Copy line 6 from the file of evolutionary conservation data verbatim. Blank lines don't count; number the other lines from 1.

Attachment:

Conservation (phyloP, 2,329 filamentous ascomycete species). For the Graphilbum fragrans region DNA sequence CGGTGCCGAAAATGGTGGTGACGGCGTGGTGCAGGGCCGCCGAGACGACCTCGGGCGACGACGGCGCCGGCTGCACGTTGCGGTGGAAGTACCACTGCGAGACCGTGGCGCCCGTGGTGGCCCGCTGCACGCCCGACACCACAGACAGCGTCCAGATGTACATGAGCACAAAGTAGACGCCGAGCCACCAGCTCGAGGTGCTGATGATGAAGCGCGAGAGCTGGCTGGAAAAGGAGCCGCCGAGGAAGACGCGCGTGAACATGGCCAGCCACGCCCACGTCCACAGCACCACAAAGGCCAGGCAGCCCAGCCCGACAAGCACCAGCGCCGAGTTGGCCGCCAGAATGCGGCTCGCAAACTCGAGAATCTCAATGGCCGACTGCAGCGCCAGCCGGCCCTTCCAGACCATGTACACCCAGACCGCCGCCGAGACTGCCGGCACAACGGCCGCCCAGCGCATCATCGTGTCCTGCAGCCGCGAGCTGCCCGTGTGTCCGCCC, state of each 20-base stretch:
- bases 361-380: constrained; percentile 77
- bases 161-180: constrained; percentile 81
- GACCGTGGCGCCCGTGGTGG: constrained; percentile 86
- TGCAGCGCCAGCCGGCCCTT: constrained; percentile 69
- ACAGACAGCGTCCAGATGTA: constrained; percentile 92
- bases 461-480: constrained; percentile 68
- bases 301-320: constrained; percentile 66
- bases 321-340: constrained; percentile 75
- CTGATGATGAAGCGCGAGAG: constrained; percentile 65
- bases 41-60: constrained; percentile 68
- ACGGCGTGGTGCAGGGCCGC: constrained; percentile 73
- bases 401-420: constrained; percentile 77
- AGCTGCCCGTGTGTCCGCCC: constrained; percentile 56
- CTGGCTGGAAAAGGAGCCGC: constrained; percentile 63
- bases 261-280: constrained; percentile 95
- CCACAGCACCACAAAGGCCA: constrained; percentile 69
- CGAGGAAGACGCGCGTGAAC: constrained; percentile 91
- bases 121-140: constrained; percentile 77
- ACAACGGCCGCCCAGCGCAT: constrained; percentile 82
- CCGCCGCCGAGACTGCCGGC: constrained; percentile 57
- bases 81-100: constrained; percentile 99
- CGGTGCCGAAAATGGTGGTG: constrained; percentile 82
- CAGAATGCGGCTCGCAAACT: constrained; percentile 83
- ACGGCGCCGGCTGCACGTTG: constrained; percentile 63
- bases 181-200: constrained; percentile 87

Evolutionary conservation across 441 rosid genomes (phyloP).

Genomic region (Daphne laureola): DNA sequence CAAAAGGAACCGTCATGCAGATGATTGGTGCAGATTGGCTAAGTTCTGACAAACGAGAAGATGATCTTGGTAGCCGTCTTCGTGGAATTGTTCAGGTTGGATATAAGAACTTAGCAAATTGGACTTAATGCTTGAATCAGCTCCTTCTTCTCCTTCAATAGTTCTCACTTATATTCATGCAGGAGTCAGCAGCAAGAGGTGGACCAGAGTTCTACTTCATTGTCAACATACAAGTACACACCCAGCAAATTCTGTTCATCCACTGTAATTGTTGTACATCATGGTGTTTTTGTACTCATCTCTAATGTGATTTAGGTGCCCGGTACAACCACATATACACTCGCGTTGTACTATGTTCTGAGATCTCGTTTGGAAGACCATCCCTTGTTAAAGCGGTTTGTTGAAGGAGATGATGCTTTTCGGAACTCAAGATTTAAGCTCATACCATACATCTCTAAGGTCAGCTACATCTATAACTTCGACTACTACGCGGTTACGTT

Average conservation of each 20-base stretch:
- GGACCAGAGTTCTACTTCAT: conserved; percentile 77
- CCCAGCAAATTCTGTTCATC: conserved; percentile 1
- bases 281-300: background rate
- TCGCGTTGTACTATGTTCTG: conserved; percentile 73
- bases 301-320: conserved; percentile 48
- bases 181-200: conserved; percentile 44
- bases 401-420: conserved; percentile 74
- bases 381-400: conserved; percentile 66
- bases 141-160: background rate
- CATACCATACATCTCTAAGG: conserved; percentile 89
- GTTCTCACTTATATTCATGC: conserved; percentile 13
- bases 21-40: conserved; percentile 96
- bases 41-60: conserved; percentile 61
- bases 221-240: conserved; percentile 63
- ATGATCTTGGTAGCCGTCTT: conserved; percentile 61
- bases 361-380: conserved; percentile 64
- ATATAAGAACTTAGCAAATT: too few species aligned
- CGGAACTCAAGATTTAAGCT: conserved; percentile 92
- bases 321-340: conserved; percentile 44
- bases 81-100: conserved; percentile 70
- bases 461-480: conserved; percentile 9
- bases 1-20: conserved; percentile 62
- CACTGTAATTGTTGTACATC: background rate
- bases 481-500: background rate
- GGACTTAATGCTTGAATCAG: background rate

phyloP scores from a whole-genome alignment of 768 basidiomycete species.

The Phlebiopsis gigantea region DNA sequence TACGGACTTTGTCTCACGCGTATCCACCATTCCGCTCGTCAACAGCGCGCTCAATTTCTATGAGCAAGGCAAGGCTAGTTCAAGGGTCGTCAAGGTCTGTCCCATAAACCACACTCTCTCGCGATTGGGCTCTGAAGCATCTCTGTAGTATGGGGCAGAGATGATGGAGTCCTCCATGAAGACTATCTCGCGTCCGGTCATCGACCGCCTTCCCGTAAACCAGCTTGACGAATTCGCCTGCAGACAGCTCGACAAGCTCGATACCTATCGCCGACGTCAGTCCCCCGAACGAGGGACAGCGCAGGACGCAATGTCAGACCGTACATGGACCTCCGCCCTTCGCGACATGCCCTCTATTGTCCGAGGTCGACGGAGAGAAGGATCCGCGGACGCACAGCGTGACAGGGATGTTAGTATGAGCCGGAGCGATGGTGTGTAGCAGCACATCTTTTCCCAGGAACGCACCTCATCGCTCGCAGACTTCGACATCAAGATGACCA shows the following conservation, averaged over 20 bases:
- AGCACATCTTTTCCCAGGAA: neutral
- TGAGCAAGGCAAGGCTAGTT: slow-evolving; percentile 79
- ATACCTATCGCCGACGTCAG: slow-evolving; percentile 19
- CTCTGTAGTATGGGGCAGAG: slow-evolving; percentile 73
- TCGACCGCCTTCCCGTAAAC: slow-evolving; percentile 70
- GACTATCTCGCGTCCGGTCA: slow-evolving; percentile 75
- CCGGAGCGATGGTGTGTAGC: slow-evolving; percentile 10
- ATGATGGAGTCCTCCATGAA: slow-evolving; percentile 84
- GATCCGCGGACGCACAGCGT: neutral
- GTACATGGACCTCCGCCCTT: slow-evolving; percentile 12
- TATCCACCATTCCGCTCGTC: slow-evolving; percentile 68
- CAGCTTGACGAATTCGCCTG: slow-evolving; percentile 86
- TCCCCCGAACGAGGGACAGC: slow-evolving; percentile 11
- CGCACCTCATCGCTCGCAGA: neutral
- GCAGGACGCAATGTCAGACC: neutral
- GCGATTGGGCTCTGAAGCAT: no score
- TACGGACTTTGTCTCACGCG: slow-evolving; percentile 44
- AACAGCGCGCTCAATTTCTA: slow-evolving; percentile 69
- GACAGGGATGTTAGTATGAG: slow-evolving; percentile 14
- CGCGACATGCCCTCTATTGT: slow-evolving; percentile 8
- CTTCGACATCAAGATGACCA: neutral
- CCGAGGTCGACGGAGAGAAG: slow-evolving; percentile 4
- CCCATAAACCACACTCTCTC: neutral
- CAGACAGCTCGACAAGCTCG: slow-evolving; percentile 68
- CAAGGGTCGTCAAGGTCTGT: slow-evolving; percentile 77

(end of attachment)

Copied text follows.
- ACAGACAGCGTCCAGATGTA: constrained; percentile 92